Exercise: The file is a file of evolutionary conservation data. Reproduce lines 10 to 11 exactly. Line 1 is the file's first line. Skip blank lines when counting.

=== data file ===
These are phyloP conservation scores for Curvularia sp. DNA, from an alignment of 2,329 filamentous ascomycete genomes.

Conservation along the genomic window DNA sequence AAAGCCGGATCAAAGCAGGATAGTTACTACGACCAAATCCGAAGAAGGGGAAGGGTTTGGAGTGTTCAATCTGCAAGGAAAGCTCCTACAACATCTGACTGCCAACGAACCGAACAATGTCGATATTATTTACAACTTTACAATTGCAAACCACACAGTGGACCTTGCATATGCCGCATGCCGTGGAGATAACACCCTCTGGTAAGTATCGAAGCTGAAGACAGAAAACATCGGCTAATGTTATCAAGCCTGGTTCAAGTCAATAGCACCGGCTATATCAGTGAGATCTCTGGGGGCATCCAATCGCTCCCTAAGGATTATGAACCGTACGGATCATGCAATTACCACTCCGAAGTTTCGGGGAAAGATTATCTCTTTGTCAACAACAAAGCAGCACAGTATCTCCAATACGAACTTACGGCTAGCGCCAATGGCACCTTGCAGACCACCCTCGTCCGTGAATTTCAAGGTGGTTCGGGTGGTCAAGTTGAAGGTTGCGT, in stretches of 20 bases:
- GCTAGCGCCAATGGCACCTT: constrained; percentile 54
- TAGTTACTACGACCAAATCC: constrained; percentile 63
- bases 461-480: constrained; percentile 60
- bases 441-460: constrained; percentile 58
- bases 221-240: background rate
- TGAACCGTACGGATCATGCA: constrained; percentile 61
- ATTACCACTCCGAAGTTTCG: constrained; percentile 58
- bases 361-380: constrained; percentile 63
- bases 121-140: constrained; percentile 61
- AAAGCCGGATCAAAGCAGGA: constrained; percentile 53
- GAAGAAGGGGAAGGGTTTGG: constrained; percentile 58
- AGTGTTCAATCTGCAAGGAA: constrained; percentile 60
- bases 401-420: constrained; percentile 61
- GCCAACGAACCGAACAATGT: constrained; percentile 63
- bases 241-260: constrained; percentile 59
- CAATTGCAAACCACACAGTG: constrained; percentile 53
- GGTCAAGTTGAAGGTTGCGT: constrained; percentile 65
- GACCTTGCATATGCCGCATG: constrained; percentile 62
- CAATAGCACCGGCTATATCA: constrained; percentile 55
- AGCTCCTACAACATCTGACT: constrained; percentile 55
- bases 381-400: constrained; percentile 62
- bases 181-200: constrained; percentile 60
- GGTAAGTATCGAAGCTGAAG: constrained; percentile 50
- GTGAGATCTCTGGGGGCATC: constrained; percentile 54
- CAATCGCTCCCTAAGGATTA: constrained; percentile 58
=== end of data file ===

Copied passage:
- bases 361-380: constrained; percentile 63
- bases 121-140: constrained; percentile 61